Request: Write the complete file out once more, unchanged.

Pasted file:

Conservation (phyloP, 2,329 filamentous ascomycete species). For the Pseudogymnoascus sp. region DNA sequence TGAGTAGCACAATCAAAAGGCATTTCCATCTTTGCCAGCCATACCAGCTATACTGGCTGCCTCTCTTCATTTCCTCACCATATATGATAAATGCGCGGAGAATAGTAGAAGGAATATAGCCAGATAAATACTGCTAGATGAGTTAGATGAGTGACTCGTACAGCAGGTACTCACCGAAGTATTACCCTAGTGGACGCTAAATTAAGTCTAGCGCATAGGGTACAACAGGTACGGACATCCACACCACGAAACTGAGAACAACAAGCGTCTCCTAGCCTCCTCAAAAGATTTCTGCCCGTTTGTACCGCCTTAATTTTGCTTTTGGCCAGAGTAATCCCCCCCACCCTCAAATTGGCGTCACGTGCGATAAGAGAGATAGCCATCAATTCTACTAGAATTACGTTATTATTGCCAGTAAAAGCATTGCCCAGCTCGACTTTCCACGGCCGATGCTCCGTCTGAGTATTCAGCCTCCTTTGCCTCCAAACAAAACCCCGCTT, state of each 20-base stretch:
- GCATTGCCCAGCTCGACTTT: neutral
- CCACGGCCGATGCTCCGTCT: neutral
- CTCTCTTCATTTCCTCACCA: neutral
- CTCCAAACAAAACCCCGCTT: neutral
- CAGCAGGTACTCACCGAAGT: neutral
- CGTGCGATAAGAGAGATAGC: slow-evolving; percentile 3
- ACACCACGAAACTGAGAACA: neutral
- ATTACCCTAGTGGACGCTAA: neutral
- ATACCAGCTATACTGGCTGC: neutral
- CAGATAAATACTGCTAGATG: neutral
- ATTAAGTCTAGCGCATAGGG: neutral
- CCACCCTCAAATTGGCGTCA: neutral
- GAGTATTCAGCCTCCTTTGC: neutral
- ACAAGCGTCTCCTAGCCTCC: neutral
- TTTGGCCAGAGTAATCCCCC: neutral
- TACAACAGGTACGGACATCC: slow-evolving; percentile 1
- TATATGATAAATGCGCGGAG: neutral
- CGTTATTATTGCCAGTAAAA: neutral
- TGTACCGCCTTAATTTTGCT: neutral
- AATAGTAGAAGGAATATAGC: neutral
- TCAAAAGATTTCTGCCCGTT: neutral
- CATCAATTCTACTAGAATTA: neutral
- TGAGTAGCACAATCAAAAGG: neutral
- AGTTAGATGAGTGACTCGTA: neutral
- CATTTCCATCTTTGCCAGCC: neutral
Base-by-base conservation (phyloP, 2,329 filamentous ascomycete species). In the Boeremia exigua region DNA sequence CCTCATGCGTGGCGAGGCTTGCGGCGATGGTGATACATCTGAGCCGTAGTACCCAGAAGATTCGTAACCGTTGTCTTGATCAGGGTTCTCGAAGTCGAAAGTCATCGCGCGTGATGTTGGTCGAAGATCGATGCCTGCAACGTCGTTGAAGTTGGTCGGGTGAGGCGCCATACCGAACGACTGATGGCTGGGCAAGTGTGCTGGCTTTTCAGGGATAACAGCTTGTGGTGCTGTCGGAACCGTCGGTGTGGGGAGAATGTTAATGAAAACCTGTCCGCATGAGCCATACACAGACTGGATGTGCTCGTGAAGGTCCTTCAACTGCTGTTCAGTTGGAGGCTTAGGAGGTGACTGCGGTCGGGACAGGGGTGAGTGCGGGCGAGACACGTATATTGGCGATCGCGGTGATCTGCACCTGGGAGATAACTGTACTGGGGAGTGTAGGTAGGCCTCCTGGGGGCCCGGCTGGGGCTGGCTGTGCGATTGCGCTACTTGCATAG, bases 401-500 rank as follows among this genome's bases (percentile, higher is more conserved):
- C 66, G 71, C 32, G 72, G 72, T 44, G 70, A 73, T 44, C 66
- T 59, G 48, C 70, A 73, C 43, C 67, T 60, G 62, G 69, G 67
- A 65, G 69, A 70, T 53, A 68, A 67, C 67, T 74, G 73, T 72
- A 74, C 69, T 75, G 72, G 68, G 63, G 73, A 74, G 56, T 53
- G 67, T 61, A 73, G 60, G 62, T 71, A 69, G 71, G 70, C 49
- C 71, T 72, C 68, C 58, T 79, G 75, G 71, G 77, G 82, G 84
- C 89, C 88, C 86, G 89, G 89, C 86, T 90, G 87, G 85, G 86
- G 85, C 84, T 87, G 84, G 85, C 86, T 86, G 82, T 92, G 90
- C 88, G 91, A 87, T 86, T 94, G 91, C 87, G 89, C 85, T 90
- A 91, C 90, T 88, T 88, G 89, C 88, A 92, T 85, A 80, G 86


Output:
Conservation (phyloP, 2,329 filamentous ascomycete species). For the Pseudogymnoascus sp. region DNA sequence TGAGTAGCACAATCAAAAGGCATTTCCATCTTTGCCAGCCATACCAGCTATACTGGCTGCCTCTCTTCATTTCCTCACCATATATGATAAATGCGCGGAGAATAGTAGAAGGAATATAGCCAGATAAATACTGCTAGATGAGTTAGATGAGTGACTCGTACAGCAGGTACTCACCGAAGTATTACCCTAGTGGACGCTAAATTAAGTCTAGCGCATAGGGTACAACAGGTACGGACATCCACACCACGAAACTGAGAACAACAAGCGTCTCCTAGCCTCCTCAAAAGATTTCTGCCCGTTTGTACCGCCTTAATTTTGCTTTTGGCCAGAGTAATCCCCCCCACCCTCAAATTGGCGTCACGTGCGATAAGAGAGATAGCCATCAATTCTACTAGAATTACGTTATTATTGCCAGTAAAAGCATTGCCCAGCTCGACTTTCCACGGCCGATGCTCCGTCTGAGTATTCAGCCTCCTTTGCCTCCAAACAAAACCCCGCTT, state of each 20-base stretch:
- GCATTGCCCAGCTCGACTTT: neutral
- CCACGGCCGATGCTCCGTCT: neutral
- CTCTCTTCATTTCCTCACCA: neutral
- CTCCAAACAAAACCCCGCTT: neutral
- CAGCAGGTACTCACCGAAGT: neutral
- CGTGCGATAAGAGAGATAGC: slow-evolving; percentile 3
- ACACCACGAAACTGAGAACA: neutral
- ATTACCCTAGTGGACGCTAA: neutral
- ATACCAGCTATACTGGCTGC: neutral
- CAGATAAATACTGCTAGATG: neutral
- ATTAAGTCTAGCGCATAGGG: neutral
- CCACCCTCAAATTGGCGTCA: neutral
- GAGTATTCAGCCTCCTTTGC: neutral
- ACAAGCGTCTCCTAGCCTCC: neutral
- TTTGGCCAGAGTAATCCCCC: neutral
- TACAACAGGTACGGACATCC: slow-evolving; percentile 1
- TATATGATAAATGCGCGGAG: neutral
- CGTTATTATTGCCAGTAAAA: neutral
- TGTACCGCCTTAATTTTGCT: neutral
- AATAGTAGAAGGAATATAGC: neutral
- TCAAAAGATTTCTGCCCGTT: neutral
- CATCAATTCTACTAGAATTA: neutral
- TGAGTAGCACAATCAAAAGG: neutral
- AGTTAGATGAGTGACTCGTA: neutral
- CATTTCCATCTTTGCCAGCC: neutral
Base-by-base conservation (phyloP, 2,329 filamentous ascomycete species). In the Boeremia exigua region DNA sequence CCTCATGCGTGGCGAGGCTTGCGGCGATGGTGATACATCTGAGCCGTAGTACCCAGAAGATTCGTAACCGTTGTCTTGATCAGGGTTCTCGAAGTCGAAAGTCATCGCGCGTGATGTTGGTCGAAGATCGATGCCTGCAACGTCGTTGAAGTTGGTCGGGTGAGGCGCCATACCGAACGACTGATGGCTGGGCAAGTGTGCTGGCTTTTCAGGGATAACAGCTTGTGGTGCTGTCGGAACCGTCGGTGTGGGGAGAATGTTAATGAAAACCTGTCCGCATGAGCCATACACAGACTGGATGTGCTCGTGAAGGTCCTTCAACTGCTGTTCAGTTGGAGGCTTAGGAGGTGACTGCGGTCGGGACAGGGGTGAGTGCGGGCGAGACACGTATATTGGCGATCGCGGTGATCTGCACCTGGGAGATAACTGTACTGGGGAGTGTAGGTAGGCCTCCTGGGGGCCCGGCTGGGGCTGGCTGTGCGATTGCGCTACTTGCATAG, bases 401-500 rank as follows among this genome's bases (percentile, higher is more conserved):
- C 66, G 71, C 32, G 72, G 72, T 44, G 70, A 73, T 44, C 66
- T 59, G 48, C 70, A 73, C 43, C 67, T 60, G 62, G 69, G 67
- A 65, G 69, A 70, T 53, A 68, A 67, C 67, T 74, G 73, T 72
- A 74, C 69, T 75, G 72, G 68, G 63, G 73, A 74, G 56, T 53
- G 67, T 61, A 73, G 60, G 62, T 71, A 69, G 71, G 70, C 49
- C 71, T 72, C 68, C 58, T 79, G 75, G 71, G 77, G 82, G 84
- C 89, C 88, C 86, G 89, G 89, C 86, T 90, G 87, G 85, G 86
- G 85, C 84, T 87, G 84, G 85, C 86, T 86, G 82, T 92, G 90
- C 88, G 91, A 87, T 86, T 94, G 91, C 87, G 89, C 85, T 90
- A 91, C 90, T 88, T 88, G 89, C 88, A 92, T 85, A 80, G 86